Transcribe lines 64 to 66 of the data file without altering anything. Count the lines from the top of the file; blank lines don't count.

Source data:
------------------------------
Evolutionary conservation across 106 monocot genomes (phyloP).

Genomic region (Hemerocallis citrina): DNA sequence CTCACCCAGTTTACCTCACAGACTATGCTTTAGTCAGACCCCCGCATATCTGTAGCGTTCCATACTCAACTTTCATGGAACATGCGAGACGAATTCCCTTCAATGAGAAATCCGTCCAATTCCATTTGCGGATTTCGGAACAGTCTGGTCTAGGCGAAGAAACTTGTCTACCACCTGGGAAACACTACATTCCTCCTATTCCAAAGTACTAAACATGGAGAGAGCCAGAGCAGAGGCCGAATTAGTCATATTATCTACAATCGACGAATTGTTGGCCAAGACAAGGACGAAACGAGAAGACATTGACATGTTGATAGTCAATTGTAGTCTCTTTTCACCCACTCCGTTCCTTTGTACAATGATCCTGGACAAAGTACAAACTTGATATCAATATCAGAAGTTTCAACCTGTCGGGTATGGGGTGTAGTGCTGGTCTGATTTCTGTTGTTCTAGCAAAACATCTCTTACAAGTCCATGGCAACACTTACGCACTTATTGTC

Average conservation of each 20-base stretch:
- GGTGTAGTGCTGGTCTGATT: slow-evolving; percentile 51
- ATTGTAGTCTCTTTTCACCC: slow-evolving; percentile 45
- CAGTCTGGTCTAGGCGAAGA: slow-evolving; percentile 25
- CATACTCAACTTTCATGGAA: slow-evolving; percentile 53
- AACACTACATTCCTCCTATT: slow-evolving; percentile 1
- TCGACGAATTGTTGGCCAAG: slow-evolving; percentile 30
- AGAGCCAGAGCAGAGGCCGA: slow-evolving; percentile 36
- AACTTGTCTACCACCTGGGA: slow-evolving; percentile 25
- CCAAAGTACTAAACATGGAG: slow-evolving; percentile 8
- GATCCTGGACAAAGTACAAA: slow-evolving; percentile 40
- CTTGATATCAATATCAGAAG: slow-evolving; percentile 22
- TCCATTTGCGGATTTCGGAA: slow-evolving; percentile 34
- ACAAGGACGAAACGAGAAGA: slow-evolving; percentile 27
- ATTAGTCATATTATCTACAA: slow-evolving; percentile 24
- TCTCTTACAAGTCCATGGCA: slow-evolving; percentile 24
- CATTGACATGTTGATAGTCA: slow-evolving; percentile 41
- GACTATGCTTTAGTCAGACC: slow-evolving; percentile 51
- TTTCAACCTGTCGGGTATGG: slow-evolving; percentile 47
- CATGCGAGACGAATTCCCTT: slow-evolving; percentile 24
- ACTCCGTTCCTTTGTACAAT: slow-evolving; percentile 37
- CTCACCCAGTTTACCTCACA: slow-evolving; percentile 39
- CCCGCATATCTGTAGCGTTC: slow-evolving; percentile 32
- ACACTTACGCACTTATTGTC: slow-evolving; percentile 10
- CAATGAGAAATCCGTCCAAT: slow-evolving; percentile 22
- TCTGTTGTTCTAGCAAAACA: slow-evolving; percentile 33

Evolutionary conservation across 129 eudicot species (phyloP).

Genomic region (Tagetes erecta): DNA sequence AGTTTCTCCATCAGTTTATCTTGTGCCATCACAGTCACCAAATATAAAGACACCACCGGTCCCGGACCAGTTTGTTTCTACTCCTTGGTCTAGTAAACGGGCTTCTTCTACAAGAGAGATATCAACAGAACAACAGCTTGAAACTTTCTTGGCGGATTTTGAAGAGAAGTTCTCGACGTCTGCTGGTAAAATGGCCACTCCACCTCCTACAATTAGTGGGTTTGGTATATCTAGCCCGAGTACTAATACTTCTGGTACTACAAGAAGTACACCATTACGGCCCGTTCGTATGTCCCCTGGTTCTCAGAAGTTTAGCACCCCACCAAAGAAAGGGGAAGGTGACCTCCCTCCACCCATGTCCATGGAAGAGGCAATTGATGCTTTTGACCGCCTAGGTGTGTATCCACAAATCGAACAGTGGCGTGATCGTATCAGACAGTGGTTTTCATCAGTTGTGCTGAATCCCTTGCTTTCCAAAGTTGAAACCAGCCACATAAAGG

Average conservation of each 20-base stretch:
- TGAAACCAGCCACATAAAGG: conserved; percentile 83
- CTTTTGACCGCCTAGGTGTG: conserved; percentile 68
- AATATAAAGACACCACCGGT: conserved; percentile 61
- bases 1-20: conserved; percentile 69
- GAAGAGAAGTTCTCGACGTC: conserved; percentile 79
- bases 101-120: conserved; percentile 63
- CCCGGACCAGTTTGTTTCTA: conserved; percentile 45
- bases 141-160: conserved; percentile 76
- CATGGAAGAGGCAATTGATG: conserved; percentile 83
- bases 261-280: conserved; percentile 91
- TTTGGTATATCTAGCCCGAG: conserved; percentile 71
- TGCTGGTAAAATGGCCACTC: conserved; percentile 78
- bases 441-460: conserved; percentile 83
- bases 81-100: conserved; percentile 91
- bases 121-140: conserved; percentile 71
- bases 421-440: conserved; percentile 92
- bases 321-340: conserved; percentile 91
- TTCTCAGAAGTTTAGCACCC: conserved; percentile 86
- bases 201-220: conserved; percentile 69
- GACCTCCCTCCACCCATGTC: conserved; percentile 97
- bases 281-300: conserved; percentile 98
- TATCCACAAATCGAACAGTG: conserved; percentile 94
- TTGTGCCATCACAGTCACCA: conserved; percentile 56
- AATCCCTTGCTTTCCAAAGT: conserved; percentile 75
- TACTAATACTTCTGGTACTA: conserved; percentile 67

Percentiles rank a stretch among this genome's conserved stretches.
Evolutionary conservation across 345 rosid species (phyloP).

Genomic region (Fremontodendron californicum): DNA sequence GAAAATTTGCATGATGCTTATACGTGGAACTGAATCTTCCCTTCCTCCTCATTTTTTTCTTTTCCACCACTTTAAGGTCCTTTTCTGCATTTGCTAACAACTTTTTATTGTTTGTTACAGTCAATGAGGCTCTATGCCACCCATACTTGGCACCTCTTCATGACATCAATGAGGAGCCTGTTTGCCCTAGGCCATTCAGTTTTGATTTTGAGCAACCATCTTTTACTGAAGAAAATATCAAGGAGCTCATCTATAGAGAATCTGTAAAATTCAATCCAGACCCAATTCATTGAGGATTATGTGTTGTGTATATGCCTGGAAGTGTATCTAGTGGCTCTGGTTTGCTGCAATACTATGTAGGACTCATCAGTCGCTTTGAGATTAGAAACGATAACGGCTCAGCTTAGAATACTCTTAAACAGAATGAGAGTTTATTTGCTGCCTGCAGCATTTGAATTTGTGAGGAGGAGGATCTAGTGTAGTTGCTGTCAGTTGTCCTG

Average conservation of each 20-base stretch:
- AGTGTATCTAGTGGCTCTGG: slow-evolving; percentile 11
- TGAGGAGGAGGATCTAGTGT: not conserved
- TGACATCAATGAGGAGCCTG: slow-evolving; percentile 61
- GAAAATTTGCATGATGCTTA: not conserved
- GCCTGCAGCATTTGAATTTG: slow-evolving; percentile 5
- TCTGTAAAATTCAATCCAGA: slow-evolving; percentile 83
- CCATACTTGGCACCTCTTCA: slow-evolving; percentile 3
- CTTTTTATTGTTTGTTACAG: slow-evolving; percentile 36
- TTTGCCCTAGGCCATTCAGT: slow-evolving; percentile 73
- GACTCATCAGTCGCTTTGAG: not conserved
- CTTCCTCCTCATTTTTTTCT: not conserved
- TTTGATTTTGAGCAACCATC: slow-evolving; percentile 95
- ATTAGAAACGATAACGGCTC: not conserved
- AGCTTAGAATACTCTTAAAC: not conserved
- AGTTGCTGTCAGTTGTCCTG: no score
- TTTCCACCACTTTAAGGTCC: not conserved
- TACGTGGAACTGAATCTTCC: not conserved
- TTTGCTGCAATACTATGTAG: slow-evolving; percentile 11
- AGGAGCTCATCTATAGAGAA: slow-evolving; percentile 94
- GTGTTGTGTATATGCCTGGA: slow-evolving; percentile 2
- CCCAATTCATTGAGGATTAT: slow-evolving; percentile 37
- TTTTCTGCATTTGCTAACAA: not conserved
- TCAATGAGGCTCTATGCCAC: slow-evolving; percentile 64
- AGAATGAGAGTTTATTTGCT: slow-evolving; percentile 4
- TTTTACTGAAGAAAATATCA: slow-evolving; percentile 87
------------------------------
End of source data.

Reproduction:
- GAAAATTTGCATGATGCTTA: not conserved
- GCCTGCAGCATTTGAATTTG: slow-evolving; percentile 5
- TCTGTAAAATTCAATCCAGA: slow-evolving; percentile 83